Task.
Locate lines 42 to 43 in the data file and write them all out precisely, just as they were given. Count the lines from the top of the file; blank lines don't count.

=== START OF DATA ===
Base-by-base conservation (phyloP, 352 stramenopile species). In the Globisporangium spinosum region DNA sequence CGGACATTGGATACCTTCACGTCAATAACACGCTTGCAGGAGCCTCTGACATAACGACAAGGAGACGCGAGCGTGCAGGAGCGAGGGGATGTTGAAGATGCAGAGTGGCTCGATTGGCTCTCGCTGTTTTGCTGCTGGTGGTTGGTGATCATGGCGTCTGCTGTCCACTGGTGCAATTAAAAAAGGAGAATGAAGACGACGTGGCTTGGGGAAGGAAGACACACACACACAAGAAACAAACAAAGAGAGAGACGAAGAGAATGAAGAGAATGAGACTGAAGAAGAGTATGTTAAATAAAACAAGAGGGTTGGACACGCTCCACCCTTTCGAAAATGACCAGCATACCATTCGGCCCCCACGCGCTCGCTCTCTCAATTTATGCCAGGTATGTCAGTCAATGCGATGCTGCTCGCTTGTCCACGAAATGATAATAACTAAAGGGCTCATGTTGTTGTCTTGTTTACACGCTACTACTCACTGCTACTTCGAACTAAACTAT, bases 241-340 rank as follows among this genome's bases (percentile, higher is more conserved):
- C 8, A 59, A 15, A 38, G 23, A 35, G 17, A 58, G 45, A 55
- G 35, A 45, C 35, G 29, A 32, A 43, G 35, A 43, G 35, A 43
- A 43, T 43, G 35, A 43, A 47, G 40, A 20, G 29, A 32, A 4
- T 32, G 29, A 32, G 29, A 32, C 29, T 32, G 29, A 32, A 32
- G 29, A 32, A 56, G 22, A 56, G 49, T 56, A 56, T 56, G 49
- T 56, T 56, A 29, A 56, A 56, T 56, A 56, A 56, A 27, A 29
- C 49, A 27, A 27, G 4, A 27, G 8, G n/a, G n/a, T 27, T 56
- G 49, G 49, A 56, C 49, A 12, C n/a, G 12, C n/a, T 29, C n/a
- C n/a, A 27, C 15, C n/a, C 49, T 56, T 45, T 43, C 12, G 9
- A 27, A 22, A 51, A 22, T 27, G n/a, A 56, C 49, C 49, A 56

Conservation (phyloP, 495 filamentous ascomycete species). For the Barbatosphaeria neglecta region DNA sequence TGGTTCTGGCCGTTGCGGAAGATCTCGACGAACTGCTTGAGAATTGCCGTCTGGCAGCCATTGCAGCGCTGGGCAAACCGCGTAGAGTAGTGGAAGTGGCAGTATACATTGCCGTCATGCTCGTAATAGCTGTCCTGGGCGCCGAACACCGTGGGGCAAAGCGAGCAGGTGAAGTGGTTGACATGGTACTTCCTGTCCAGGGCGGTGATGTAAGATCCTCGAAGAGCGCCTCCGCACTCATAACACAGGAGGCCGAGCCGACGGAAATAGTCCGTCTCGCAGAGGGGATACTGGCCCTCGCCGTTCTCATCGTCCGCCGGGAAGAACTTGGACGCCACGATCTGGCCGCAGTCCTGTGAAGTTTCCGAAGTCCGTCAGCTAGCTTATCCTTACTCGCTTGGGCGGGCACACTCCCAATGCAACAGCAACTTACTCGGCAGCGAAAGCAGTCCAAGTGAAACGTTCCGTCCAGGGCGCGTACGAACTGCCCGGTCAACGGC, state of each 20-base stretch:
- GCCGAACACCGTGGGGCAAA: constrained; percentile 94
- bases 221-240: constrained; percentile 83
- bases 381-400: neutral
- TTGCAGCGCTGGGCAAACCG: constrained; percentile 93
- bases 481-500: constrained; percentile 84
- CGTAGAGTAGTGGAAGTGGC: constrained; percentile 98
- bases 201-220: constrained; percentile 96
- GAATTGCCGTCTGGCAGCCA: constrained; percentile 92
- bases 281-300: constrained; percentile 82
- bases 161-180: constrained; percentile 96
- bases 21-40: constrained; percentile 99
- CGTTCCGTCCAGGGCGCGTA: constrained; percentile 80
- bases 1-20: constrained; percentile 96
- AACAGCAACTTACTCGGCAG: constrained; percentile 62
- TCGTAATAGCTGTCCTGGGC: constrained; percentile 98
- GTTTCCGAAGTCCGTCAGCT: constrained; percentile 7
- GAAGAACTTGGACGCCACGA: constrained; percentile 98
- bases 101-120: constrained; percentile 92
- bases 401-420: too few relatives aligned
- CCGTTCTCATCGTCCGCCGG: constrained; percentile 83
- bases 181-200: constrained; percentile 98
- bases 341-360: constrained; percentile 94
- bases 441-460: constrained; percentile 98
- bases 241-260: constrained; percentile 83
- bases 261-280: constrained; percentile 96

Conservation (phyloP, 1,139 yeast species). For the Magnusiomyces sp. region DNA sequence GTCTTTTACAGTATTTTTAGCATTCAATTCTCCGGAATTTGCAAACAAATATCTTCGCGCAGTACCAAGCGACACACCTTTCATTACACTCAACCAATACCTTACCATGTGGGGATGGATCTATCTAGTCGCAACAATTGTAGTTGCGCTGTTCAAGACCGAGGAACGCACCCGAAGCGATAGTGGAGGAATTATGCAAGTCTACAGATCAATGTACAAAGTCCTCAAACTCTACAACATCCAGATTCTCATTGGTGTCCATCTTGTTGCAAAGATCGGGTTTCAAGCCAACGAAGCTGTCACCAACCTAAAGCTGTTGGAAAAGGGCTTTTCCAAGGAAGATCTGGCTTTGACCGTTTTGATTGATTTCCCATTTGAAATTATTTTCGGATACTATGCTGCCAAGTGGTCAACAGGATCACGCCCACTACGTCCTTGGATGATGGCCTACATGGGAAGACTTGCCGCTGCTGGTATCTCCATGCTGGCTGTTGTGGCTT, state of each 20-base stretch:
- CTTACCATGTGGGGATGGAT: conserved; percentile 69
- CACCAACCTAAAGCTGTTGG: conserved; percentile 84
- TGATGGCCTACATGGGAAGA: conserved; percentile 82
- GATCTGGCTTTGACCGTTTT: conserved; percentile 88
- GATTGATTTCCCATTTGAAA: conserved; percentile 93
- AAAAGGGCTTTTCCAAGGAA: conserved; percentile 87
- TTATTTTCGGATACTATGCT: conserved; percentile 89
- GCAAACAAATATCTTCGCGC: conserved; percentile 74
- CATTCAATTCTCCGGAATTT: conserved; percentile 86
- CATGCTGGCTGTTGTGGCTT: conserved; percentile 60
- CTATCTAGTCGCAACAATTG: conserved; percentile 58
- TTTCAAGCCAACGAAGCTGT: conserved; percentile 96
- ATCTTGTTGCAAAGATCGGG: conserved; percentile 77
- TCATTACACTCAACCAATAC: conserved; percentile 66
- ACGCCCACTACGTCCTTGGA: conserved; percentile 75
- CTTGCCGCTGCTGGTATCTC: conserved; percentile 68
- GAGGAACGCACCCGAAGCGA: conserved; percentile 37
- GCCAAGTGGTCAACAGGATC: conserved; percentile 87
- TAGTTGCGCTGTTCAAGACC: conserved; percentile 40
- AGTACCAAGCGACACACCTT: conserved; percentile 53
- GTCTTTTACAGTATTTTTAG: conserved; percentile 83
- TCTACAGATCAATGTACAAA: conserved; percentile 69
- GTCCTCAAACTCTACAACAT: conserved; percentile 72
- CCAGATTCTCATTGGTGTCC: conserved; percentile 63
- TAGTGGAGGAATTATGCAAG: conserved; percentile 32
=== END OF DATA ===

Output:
- GATCTGGCTTTGACCGTTTT: conserved; percentile 88
- GATTGATTTCCCATTTGAAA: conserved; percentile 93